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nicholas d. kent
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Post by nicholas d. kent » Sat Feb 25, 2006 12:28 am

The Source keeps coming to mind as a template if they make something cheaper.

So lets see. First off it would have MIDI by default simply because you can't get a manufactured keyboard that does CV.

Other wise look at the corners cut. 2 VCOs. 1 filter.

I'm sure they'd have more than one or no knobs, but I'm guessing it will have a lot fewer knobs. Look at the Evolver, Pulse, Micron, etc. They have some knobs but nowhere near the number on a Voyager. If it indeed has fewer knobs it will have patch storage, I don't beleive anyone has made a reduced set of knobs without patch storage. Software envelopes and a soft lfo can be done when you have a CPU. Not that I like any of this, but they are things companies do to make a lower priced unit.

To me, probably an even easier product to develop would be a Voyager rack with no knobs. This would encourage the wealthy to buy a bunch to get a polysynth. You'd have one RME or keyboard Voyager as a master set of knobs. On the other hand it wouldn't encourage very many new buyers who mostly expect knobs on a Moog.

Or of course they could do the long rumored Taurus III which also could be sold in a rack version besides a pedalboard version.

theglyph
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Post by theglyph » Sat Feb 25, 2006 2:27 am

Did Moog ever post the results of the Taurus pole they did a few years back? It's been a while. Certainly enough time for development!

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museslave
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Post by museslave » Sat Feb 25, 2006 11:34 am

I'm less inclined to purchase a modern Moog due to my appreciation for older technology. If Moog releases a monophonic based in ANY WAY upon the Source, it's a guarantee I won't buy it. I think, despite sound, the Source was a direction in which Moog went to appeal to those who appreciated NEW TECHNOLOGY over those who appreciated musical functionality.
The one-knob parameter control thing is really not effective to an analog synthesizer player... for recording, and ESPECIALLY for live performance. I had a Kawai SX-210 which operated under the same notion... "hey, it's the eary 80s... why would we spend all that money on pots when our customers will fall for the novelty of one knob that controls everything?" It's extremely frustrating when you want to control two parameters at once (you do have two hands, and most analog synths worth anything have the ability to hold a note), or when you want to switch between controlling one function and then another VERY quickly.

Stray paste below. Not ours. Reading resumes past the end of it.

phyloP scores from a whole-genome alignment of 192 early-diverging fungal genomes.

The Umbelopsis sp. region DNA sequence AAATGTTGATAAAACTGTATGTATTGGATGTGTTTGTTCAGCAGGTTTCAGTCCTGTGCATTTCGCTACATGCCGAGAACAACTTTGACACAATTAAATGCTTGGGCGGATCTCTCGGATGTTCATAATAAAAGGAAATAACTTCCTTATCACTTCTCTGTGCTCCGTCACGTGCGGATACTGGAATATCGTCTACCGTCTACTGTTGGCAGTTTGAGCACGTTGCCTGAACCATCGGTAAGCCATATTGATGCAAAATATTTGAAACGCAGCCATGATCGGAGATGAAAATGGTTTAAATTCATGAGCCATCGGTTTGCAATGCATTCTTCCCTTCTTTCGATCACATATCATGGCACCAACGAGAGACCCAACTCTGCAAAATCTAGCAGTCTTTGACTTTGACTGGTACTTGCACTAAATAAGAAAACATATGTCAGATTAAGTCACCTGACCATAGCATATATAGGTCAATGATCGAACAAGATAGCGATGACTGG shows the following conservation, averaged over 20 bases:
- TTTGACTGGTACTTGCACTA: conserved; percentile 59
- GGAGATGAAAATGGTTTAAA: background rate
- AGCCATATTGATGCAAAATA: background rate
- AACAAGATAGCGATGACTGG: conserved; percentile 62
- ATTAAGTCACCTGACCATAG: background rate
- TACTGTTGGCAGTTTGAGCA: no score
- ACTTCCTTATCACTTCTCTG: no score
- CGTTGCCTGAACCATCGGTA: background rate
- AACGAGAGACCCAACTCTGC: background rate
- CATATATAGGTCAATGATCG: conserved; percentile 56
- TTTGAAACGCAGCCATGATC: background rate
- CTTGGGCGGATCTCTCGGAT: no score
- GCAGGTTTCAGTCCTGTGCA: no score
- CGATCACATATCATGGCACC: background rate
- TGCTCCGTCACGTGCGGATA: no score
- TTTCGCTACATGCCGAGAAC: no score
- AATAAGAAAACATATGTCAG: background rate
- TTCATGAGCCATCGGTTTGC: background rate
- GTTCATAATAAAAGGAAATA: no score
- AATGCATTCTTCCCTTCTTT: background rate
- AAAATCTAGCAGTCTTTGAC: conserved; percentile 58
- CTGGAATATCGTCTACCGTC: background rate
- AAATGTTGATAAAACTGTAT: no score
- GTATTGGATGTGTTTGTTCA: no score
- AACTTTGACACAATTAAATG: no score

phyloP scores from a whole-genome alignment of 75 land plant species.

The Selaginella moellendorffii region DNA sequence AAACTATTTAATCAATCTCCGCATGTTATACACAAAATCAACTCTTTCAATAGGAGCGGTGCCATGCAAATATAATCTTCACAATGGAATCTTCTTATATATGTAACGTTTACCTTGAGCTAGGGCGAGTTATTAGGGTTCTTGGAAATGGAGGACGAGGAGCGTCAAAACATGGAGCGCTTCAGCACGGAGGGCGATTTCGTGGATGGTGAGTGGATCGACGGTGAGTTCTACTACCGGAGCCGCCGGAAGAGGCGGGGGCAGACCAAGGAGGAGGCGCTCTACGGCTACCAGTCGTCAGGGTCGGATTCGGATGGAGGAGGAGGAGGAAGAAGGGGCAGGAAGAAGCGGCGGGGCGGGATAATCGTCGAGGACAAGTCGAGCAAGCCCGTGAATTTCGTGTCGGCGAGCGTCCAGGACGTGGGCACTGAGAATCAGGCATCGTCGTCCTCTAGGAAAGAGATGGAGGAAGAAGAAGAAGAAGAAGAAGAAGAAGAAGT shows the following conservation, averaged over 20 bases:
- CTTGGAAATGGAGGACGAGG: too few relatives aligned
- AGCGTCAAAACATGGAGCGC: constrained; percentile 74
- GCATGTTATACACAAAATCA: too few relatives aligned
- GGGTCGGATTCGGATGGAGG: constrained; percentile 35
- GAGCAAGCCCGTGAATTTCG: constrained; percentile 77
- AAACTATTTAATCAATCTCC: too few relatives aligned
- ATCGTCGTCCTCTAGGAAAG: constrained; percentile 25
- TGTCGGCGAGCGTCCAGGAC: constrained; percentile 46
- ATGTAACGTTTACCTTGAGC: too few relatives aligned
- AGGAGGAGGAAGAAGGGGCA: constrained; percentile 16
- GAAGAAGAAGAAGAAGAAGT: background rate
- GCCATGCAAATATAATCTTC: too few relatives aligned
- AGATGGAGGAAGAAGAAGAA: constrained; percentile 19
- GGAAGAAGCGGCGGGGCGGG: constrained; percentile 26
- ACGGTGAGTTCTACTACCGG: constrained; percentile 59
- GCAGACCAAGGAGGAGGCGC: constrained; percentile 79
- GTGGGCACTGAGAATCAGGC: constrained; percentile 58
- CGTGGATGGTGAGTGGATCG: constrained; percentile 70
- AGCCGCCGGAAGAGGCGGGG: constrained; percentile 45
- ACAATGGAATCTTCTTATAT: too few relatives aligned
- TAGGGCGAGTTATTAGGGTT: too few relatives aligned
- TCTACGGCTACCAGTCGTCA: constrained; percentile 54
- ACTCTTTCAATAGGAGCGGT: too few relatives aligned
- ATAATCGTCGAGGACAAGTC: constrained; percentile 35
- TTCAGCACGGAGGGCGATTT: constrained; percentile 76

If you're a digital synthesizer player, or someone who uses digital synthesizers in recordings... I could see how this wouldn't matter as much. HOWEVER... Moog is not known for creating digital products... that's what everyone ELSE is known for... Moog is known for creating quality professional analog musical products.

KNOB PER FUNCTION!! KNOB PER FUNCTION!! : )

I'd say "AND LEAVE OFF THE MIDI, force people to start PLAYING REALTIME AGAIN" but I know everyone would beat me up for that one. ; )

thebedroom
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Post by thebedroom » Sat Feb 25, 2006 2:57 pm

I disagree, I have the source and love it and that one knob is smooth and accurate as hell!!! Just to play devil's advocate, most of us are playing the keys so we actually only have one tweaking hand free (if that you might be playing two synths at once). That is not to say you don't have a point for those that are just tweaking and not playing the keys, but most monosynth players have one hand on the keys at all times.

I find the source to be an awesome instrument and I am obviously from my collection (besides my source and rhodes) a knobaholic! But to each his own, just thought I would defend it since I own it. (and it would kick total ass to have a synth where every knob felt as sex as that one source knob, I mean yowsers have you tried that knob!!)

thewaag
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Post by thewaag » Sat Feb 25, 2006 3:13 pm

museslave wrote:KNOB PER FUNCTION!! KNOB PER FUNCTION!!


Oh God, yes! No multi-layered menus, please. PLEASE!!!!!!!